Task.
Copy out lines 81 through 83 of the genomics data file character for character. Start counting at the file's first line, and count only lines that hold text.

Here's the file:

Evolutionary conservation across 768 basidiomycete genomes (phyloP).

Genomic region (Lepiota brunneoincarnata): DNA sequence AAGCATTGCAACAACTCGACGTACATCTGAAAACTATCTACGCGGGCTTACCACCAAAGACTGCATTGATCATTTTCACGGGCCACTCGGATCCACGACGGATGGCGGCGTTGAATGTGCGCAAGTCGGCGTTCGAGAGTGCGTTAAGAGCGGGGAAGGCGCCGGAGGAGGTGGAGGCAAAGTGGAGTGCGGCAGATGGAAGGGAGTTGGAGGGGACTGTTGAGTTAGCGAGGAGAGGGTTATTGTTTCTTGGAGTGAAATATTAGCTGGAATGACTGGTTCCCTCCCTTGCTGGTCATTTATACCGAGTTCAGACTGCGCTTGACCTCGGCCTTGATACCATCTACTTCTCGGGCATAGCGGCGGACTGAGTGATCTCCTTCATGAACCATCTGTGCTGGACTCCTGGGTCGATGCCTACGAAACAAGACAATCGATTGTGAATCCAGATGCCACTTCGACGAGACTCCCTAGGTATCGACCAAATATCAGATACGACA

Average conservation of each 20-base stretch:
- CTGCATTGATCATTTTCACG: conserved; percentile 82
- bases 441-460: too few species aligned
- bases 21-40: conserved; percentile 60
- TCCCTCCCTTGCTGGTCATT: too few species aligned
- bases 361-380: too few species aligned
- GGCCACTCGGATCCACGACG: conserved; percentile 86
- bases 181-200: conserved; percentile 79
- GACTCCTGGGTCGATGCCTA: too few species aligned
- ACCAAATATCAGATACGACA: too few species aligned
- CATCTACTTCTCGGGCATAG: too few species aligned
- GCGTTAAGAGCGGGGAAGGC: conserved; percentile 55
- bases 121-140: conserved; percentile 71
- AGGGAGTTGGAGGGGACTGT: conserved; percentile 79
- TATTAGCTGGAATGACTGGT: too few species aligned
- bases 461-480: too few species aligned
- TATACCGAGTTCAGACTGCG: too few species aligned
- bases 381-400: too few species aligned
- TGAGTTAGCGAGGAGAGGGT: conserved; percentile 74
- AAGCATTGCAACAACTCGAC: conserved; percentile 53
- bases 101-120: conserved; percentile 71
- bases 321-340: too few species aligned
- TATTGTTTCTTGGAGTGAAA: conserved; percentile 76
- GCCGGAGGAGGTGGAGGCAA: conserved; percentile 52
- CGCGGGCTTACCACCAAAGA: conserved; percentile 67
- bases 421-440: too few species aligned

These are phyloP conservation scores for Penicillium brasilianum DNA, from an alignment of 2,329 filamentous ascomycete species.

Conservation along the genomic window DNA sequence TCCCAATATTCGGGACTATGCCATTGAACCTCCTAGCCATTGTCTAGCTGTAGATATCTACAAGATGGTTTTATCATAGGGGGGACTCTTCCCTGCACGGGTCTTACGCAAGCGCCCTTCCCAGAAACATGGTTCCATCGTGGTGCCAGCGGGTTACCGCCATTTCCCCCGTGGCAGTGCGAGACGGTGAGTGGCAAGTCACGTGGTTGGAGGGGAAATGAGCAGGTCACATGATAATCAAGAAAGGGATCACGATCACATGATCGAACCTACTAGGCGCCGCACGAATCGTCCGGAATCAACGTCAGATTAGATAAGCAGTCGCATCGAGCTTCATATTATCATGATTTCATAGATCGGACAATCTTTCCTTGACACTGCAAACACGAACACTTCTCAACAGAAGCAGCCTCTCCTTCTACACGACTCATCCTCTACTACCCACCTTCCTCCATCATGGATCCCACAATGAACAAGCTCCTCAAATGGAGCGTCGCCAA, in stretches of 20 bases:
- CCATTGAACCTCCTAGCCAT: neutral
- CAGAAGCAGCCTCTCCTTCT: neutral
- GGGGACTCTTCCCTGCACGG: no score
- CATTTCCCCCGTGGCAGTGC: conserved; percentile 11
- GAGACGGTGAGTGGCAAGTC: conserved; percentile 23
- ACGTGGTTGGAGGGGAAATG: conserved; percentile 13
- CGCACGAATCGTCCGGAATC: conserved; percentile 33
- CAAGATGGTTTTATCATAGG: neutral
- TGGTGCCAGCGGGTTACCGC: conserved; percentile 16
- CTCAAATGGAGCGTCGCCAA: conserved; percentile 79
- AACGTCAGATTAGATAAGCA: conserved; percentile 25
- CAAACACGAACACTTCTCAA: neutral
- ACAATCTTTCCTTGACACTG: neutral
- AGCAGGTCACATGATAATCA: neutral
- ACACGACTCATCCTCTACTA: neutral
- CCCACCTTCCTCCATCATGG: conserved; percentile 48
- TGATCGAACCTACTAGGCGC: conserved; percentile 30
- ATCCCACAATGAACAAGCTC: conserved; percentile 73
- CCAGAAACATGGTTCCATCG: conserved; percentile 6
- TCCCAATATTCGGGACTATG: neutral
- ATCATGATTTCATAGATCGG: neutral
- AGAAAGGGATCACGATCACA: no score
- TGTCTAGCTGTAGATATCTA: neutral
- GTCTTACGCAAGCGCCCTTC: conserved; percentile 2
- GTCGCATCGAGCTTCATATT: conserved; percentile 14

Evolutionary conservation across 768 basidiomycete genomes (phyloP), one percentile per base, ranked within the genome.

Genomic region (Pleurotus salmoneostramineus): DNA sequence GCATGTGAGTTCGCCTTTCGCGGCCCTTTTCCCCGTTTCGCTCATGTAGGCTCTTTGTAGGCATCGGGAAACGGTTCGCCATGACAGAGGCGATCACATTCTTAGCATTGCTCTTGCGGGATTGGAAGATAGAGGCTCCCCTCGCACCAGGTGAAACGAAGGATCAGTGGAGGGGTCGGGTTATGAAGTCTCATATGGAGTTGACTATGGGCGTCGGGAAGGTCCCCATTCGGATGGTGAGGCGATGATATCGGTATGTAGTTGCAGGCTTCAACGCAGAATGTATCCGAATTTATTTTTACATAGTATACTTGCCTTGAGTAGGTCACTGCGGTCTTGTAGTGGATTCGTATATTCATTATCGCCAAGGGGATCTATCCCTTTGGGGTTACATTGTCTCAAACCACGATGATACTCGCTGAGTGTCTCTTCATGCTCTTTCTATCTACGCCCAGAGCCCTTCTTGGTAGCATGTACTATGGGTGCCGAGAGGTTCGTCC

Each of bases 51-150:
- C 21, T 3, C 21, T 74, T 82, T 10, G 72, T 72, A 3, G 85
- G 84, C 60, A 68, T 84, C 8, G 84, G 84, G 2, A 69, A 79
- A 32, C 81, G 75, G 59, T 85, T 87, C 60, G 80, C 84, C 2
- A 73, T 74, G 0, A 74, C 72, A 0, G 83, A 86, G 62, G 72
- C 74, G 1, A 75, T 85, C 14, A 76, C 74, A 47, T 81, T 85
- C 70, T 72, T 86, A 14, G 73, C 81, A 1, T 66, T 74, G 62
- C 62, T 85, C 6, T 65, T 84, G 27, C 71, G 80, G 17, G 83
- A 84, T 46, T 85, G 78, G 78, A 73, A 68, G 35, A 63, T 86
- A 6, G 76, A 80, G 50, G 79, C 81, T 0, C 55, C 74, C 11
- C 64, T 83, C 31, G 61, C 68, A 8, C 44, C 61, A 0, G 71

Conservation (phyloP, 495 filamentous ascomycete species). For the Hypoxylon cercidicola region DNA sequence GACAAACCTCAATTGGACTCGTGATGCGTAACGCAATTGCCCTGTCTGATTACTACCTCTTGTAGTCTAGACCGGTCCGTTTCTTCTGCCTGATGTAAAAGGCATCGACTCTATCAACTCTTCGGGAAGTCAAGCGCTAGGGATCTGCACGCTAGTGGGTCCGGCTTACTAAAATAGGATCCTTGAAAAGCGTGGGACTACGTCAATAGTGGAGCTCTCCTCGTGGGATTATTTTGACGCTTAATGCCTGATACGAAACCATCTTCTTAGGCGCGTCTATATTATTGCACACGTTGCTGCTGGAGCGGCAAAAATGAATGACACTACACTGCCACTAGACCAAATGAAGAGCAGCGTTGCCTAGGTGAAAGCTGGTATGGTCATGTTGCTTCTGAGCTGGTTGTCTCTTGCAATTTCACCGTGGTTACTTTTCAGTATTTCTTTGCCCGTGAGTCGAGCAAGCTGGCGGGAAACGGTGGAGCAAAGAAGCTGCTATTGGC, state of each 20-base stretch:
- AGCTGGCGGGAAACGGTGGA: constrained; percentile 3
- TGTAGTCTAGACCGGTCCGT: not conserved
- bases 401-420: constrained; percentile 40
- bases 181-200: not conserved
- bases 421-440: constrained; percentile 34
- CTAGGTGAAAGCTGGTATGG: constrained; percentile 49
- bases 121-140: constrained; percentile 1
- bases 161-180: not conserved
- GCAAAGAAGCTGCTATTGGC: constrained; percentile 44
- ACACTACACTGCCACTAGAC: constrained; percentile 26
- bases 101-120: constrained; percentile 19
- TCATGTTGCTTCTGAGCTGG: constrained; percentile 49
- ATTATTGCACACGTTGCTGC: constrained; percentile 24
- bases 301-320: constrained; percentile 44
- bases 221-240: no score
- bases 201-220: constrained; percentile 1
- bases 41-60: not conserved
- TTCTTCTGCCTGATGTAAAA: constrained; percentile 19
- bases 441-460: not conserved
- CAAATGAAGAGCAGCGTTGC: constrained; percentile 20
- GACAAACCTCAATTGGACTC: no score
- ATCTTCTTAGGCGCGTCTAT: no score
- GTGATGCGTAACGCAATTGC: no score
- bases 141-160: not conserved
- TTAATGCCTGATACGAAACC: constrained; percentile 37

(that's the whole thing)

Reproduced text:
- TCATGTTGCTTCTGAGCTGG: constrained; percentile 49
- ATTATTGCACACGTTGCTGC: constrained; percentile 24
- bases 301-320: constrained; percentile 44